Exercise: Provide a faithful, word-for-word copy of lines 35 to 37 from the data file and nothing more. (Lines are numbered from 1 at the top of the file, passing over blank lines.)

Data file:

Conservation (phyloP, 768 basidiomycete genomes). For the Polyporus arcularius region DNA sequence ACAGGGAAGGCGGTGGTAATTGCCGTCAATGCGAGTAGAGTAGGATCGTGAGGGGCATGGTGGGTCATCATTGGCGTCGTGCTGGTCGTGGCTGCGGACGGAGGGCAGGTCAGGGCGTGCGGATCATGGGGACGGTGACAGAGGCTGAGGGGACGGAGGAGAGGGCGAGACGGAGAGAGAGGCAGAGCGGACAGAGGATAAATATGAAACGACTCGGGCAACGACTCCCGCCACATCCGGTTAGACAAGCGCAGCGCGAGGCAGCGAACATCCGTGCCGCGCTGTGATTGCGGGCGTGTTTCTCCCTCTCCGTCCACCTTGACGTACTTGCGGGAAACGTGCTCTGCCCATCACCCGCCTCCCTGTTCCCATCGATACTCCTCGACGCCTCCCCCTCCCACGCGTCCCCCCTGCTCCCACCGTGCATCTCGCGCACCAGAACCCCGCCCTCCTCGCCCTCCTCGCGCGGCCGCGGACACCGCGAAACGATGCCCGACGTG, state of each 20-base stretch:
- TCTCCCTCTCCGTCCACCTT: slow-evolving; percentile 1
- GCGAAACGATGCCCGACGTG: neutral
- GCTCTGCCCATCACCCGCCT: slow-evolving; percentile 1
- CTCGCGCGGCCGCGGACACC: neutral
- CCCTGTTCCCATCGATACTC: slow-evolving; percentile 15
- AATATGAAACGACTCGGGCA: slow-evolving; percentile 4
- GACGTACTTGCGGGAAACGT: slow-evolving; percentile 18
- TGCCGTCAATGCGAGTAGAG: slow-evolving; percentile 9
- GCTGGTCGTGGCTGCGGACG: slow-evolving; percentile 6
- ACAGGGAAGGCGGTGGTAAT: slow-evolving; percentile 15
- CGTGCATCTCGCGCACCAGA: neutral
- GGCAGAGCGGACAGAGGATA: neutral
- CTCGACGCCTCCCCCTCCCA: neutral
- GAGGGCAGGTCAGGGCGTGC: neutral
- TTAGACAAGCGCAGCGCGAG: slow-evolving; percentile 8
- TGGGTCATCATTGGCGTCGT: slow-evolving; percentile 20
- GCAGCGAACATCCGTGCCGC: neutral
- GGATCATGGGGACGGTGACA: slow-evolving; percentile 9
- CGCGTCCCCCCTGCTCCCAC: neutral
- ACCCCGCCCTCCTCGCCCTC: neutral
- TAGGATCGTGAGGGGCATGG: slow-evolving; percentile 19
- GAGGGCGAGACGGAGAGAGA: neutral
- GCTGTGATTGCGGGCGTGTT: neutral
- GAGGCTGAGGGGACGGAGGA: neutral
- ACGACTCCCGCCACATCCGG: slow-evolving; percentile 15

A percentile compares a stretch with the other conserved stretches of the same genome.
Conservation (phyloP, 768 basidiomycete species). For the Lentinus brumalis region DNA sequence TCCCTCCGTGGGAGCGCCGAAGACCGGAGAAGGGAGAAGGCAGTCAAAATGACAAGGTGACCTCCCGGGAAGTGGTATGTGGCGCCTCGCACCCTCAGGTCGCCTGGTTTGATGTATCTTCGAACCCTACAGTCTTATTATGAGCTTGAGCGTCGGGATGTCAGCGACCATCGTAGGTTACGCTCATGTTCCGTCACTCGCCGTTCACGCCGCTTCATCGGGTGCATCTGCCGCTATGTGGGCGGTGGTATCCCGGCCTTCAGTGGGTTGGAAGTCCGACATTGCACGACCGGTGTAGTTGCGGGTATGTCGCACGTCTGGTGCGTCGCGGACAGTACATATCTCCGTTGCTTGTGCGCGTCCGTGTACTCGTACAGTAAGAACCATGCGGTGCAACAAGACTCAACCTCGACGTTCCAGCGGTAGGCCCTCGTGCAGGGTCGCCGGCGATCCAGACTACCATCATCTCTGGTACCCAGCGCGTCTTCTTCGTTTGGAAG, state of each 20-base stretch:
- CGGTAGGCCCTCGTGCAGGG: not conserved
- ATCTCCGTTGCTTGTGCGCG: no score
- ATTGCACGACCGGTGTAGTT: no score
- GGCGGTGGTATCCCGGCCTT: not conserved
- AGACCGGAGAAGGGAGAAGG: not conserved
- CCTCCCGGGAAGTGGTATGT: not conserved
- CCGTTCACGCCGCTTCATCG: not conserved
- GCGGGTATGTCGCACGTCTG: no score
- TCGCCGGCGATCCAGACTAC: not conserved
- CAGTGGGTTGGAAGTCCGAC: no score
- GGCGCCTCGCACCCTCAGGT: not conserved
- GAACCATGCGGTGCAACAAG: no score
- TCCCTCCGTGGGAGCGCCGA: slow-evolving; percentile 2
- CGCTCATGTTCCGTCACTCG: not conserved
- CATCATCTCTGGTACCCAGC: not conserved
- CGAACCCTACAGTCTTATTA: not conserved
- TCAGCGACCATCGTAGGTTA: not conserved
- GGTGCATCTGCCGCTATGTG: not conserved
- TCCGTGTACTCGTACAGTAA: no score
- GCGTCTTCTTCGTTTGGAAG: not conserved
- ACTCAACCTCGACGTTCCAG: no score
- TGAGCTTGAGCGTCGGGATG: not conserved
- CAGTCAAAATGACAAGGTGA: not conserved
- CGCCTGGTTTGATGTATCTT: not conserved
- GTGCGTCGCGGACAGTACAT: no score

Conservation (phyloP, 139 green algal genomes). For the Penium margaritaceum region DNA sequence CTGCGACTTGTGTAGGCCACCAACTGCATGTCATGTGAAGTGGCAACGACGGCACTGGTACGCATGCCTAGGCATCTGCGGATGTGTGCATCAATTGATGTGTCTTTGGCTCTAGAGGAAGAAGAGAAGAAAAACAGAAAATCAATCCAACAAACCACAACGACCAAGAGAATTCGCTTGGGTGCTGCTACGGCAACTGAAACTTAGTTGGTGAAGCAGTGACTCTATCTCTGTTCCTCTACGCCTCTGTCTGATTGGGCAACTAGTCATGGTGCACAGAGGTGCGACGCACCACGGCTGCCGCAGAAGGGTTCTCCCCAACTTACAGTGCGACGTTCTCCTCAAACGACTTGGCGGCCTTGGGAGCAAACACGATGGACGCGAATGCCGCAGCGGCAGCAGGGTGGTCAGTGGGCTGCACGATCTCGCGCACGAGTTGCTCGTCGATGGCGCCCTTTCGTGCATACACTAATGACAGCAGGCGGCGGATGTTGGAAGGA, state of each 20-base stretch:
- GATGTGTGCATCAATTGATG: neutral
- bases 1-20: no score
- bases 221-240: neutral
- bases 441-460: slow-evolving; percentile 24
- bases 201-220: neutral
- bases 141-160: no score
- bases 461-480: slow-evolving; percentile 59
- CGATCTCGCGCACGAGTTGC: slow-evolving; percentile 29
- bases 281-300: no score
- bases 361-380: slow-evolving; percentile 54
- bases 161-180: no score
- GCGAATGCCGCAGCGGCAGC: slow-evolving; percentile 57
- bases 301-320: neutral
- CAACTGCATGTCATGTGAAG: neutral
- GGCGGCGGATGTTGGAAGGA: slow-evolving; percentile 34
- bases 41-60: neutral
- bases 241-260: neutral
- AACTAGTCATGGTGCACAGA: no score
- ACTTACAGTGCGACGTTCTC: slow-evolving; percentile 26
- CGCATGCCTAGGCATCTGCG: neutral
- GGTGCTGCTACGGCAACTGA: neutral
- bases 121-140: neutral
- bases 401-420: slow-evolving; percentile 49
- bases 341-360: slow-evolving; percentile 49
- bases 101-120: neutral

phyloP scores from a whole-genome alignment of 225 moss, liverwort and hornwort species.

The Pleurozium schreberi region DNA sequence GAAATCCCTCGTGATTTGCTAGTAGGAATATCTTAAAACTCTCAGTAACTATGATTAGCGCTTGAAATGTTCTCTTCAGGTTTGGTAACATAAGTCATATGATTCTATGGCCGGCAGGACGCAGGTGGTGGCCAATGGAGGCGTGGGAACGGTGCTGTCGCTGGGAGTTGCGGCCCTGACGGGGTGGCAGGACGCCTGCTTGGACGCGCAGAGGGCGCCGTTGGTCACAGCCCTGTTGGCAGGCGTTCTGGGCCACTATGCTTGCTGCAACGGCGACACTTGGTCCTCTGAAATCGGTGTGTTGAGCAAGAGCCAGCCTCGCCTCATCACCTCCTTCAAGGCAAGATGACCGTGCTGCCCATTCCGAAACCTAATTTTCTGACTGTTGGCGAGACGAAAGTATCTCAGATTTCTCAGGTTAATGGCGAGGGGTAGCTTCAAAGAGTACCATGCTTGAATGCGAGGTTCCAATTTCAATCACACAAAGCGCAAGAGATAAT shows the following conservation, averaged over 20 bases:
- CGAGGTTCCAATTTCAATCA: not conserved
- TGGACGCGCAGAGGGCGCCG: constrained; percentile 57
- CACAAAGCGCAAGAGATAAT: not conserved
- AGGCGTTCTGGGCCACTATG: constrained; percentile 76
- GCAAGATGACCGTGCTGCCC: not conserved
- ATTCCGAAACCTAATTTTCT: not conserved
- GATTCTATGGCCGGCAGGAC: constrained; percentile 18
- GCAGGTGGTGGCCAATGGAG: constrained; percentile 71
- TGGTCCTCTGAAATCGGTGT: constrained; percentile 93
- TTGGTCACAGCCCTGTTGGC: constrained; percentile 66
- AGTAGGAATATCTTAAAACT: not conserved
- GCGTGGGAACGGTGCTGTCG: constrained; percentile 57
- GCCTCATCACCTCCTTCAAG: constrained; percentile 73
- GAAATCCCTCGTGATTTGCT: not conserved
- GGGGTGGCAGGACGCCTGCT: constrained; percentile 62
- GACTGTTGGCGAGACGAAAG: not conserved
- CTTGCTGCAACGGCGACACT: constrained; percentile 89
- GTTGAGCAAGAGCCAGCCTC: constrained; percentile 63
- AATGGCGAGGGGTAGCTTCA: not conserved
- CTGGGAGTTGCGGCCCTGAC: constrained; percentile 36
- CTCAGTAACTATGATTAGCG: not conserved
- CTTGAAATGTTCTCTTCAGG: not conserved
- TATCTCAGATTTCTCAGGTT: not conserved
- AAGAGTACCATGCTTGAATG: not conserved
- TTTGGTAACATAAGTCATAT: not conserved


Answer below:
- CCGTTCACGCCGCTTCATCG: not conserved
- GCGGGTATGTCGCACGTCTG: no score
- TCGCCGGCGATCCAGACTAC: not conserved